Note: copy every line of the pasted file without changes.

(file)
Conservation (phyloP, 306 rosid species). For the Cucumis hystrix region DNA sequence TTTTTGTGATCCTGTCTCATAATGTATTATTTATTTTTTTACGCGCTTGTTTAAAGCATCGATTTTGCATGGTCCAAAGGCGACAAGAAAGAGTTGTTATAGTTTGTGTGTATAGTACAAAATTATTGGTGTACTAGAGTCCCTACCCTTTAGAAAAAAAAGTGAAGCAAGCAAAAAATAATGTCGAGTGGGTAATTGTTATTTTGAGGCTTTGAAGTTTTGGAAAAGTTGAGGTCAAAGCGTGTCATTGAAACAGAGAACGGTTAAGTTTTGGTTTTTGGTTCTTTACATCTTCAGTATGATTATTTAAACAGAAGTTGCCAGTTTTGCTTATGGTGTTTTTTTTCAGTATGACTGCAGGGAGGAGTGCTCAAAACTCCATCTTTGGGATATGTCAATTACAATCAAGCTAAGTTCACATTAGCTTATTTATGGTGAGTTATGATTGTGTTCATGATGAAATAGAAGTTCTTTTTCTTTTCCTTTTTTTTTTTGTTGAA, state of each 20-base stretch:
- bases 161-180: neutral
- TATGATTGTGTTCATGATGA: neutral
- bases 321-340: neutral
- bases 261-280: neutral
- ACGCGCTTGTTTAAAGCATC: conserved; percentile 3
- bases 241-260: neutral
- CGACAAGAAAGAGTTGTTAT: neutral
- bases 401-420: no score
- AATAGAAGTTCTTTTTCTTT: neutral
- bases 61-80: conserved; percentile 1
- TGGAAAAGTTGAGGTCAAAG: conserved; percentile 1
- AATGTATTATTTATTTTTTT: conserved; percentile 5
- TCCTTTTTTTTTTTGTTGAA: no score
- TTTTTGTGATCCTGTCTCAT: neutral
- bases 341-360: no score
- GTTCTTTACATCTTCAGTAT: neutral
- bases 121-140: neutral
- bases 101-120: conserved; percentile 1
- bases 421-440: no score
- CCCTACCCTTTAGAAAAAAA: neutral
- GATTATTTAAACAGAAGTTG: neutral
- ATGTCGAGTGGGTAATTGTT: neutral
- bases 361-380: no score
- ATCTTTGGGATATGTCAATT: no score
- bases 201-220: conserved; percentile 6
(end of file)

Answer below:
Conservation (phyloP, 306 rosid species). For the Cucumis hystrix region DNA sequence TTTTTGTGATCCTGTCTCATAATGTATTATTTATTTTTTTACGCGCTTGTTTAAAGCATCGATTTTGCATGGTCCAAAGGCGACAAGAAAGAGTTGTTATAGTTTGTGTGTATAGTACAAAATTATTGGTGTACTAGAGTCCCTACCCTTTAGAAAAAAAAGTGAAGCAAGCAAAAAATAATGTCGAGTGGGTAATTGTTATTTTGAGGCTTTGAAGTTTTGGAAAAGTTGAGGTCAAAGCGTGTCATTGAAACAGAGAACGGTTAAGTTTTGGTTTTTGGTTCTTTACATCTTCAGTATGATTATTTAAACAGAAGTTGCCAGTTTTGCTTATGGTGTTTTTTTTCAGTATGACTGCAGGGAGGAGTGCTCAAAACTCCATCTTTGGGATATGTCAATTACAATCAAGCTAAGTTCACATTAGCTTATTTATGGTGAGTTATGATTGTGTTCATGATGAAATAGAAGTTCTTTTTCTTTTCCTTTTTTTTTTTGTTGAA, state of each 20-base stretch:
- bases 161-180: neutral
- TATGATTGTGTTCATGATGA: neutral
- bases 321-340: neutral
- bases 261-280: neutral
- ACGCGCTTGTTTAAAGCATC: conserved; percentile 3
- bases 241-260: neutral
- CGACAAGAAAGAGTTGTTAT: neutral
- bases 401-420: no score
- AATAGAAGTTCTTTTTCTTT: neutral
- bases 61-80: conserved; percentile 1
- TGGAAAAGTTGAGGTCAAAG: conserved; percentile 1
- AATGTATTATTTATTTTTTT: conserved; percentile 5
- TCCTTTTTTTTTTTGTTGAA: no score
- TTTTTGTGATCCTGTCTCAT: neutral
- bases 341-360: no score
- GTTCTTTACATCTTCAGTAT: neutral
- bases 121-140: neutral
- bases 101-120: conserved; percentile 1
- bases 421-440: no score
- CCCTACCCTTTAGAAAAAAA: neutral
- GATTATTTAAACAGAAGTTG: neutral
- ATGTCGAGTGGGTAATTGTT: neutral
- bases 361-380: no score
- ATCTTTGGGATATGTCAATT: no score
- bases 201-220: conserved; percentile 6